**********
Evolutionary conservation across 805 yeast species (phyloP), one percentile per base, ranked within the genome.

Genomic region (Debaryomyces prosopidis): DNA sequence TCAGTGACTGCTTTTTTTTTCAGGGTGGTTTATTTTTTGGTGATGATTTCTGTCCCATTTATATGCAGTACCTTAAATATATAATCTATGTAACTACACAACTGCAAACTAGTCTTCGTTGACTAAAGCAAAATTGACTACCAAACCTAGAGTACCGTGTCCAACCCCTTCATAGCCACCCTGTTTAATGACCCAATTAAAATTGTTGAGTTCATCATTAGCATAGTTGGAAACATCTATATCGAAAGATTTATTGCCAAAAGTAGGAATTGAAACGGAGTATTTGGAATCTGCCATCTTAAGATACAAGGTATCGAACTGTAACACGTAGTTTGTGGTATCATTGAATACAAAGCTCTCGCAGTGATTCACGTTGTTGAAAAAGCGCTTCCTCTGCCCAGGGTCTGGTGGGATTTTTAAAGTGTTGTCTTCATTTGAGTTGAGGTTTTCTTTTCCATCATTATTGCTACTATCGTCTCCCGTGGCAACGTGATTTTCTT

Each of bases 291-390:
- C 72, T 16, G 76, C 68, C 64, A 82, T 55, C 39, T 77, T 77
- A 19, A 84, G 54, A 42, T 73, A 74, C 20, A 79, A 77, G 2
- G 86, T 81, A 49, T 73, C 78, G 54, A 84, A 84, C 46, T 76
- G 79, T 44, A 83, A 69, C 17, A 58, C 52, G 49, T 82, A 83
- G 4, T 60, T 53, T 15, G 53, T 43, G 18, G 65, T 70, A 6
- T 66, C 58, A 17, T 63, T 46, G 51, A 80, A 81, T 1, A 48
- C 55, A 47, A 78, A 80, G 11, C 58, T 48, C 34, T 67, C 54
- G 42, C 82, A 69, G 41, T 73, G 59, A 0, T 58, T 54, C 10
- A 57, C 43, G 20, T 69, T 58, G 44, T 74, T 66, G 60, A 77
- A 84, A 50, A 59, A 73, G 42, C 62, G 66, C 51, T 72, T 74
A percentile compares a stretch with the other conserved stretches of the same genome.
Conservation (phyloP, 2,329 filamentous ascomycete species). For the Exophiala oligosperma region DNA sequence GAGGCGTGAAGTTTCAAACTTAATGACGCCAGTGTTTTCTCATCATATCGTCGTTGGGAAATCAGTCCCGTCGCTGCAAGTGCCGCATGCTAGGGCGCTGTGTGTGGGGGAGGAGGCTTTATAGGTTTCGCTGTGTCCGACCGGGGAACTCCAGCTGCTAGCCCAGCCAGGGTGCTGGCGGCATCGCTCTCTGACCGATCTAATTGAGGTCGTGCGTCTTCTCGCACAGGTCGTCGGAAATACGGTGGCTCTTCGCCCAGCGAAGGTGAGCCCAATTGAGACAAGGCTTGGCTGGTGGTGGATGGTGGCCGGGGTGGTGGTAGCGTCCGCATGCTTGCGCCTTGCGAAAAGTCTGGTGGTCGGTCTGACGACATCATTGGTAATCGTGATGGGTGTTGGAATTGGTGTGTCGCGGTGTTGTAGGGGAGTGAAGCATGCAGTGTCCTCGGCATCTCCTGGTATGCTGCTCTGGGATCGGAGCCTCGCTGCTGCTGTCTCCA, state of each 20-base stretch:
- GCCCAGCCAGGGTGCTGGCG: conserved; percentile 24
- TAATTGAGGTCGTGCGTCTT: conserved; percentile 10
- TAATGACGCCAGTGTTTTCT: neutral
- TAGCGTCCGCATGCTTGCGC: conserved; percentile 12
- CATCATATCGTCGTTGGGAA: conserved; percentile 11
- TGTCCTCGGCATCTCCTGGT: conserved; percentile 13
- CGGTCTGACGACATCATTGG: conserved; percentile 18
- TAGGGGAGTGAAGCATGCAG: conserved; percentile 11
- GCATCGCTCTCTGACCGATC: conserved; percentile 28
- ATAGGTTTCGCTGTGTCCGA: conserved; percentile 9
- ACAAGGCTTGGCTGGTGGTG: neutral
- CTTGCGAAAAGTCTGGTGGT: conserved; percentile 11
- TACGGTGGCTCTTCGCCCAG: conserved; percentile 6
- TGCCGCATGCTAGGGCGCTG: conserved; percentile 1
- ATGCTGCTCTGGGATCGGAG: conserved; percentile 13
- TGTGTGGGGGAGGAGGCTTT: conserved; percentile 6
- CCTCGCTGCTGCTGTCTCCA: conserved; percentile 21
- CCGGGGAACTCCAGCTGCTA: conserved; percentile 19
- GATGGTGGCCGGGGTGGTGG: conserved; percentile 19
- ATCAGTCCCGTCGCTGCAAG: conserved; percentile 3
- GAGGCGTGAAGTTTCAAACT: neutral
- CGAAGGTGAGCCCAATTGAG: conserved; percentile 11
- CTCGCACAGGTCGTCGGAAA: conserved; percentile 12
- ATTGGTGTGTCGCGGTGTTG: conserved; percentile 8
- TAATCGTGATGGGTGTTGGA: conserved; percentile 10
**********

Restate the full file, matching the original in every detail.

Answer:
Evolutionary conservation across 805 yeast species (phyloP), one percentile per base, ranked within the genome.

Genomic region (Debaryomyces prosopidis): DNA sequence TCAGTGACTGCTTTTTTTTTCAGGGTGGTTTATTTTTTGGTGATGATTTCTGTCCCATTTATATGCAGTACCTTAAATATATAATCTATGTAACTACACAACTGCAAACTAGTCTTCGTTGACTAAAGCAAAATTGACTACCAAACCTAGAGTACCGTGTCCAACCCCTTCATAGCCACCCTGTTTAATGACCCAATTAAAATTGTTGAGTTCATCATTAGCATAGTTGGAAACATCTATATCGAAAGATTTATTGCCAAAAGTAGGAATTGAAACGGAGTATTTGGAATCTGCCATCTTAAGATACAAGGTATCGAACTGTAACACGTAGTTTGTGGTATCATTGAATACAAAGCTCTCGCAGTGATTCACGTTGTTGAAAAAGCGCTTCCTCTGCCCAGGGTCTGGTGGGATTTTTAAAGTGTTGTCTTCATTTGAGTTGAGGTTTTCTTTTCCATCATTATTGCTACTATCGTCTCCCGTGGCAACGTGATTTTCTT

Each of bases 291-390:
- C 72, T 16, G 76, C 68, C 64, A 82, T 55, C 39, T 77, T 77
- A 19, A 84, G 54, A 42, T 73, A 74, C 20, A 79, A 77, G 2
- G 86, T 81, A 49, T 73, C 78, G 54, A 84, A 84, C 46, T 76
- G 79, T 44, A 83, A 69, C 17, A 58, C 52, G 49, T 82, A 83
- G 4, T 60, T 53, T 15, G 53, T 43, G 18, G 65, T 70, A 6
- T 66, C 58, A 17, T 63, T 46, G 51, A 80, A 81, T 1, A 48
- C 55, A 47, A 78, A 80, G 11, C 58, T 48, C 34, T 67, C 54
- G 42, C 82, A 69, G 41, T 73, G 59, A 0, T 58, T 54, C 10
- A 57, C 43, G 20, T 69, T 58, G 44, T 74, T 66, G 60, A 77
- A 84, A 50, A 59, A 73, G 42, C 62, G 66, C 51, T 72, T 74
A percentile compares a stretch with the other conserved stretches of the same genome.
Conservation (phyloP, 2,329 filamentous ascomycete species). For the Exophiala oligosperma region DNA sequence GAGGCGTGAAGTTTCAAACTTAATGACGCCAGTGTTTTCTCATCATATCGTCGTTGGGAAATCAGTCCCGTCGCTGCAAGTGCCGCATGCTAGGGCGCTGTGTGTGGGGGAGGAGGCTTTATAGGTTTCGCTGTGTCCGACCGGGGAACTCCAGCTGCTAGCCCAGCCAGGGTGCTGGCGGCATCGCTCTCTGACCGATCTAATTGAGGTCGTGCGTCTTCTCGCACAGGTCGTCGGAAATACGGTGGCTCTTCGCCCAGCGAAGGTGAGCCCAATTGAGACAAGGCTTGGCTGGTGGTGGATGGTGGCCGGGGTGGTGGTAGCGTCCGCATGCTTGCGCCTTGCGAAAAGTCTGGTGGTCGGTCTGACGACATCATTGGTAATCGTGATGGGTGTTGGAATTGGTGTGTCGCGGTGTTGTAGGGGAGTGAAGCATGCAGTGTCCTCGGCATCTCCTGGTATGCTGCTCTGGGATCGGAGCCTCGCTGCTGCTGTCTCCA, state of each 20-base stretch:
- GCCCAGCCAGGGTGCTGGCG: conserved; percentile 24
- TAATTGAGGTCGTGCGTCTT: conserved; percentile 10
- TAATGACGCCAGTGTTTTCT: neutral
- TAGCGTCCGCATGCTTGCGC: conserved; percentile 12
- CATCATATCGTCGTTGGGAA: conserved; percentile 11
- TGTCCTCGGCATCTCCTGGT: conserved; percentile 13
- CGGTCTGACGACATCATTGG: conserved; percentile 18
- TAGGGGAGTGAAGCATGCAG: conserved; percentile 11
- GCATCGCTCTCTGACCGATC: conserved; percentile 28
- ATAGGTTTCGCTGTGTCCGA: conserved; percentile 9
- ACAAGGCTTGGCTGGTGGTG: neutral
- CTTGCGAAAAGTCTGGTGGT: conserved; percentile 11
- TACGGTGGCTCTTCGCCCAG: conserved; percentile 6
- TGCCGCATGCTAGGGCGCTG: conserved; percentile 1
- ATGCTGCTCTGGGATCGGAG: conserved; percentile 13
- TGTGTGGGGGAGGAGGCTTT: conserved; percentile 6
- CCTCGCTGCTGCTGTCTCCA: conserved; percentile 21
- CCGGGGAACTCCAGCTGCTA: conserved; percentile 19
- GATGGTGGCCGGGGTGGTGG: conserved; percentile 19
- ATCAGTCCCGTCGCTGCAAG: conserved; percentile 3
- GAGGCGTGAAGTTTCAAACT: neutral
- CGAAGGTGAGCCCAATTGAG: conserved; percentile 11
- CTCGCACAGGTCGTCGGAAA: conserved; percentile 12
- ATTGGTGTGTCGCGGTGTTG: conserved; percentile 8
- TAATCGTGATGGGTGTTGGA: conserved; percentile 10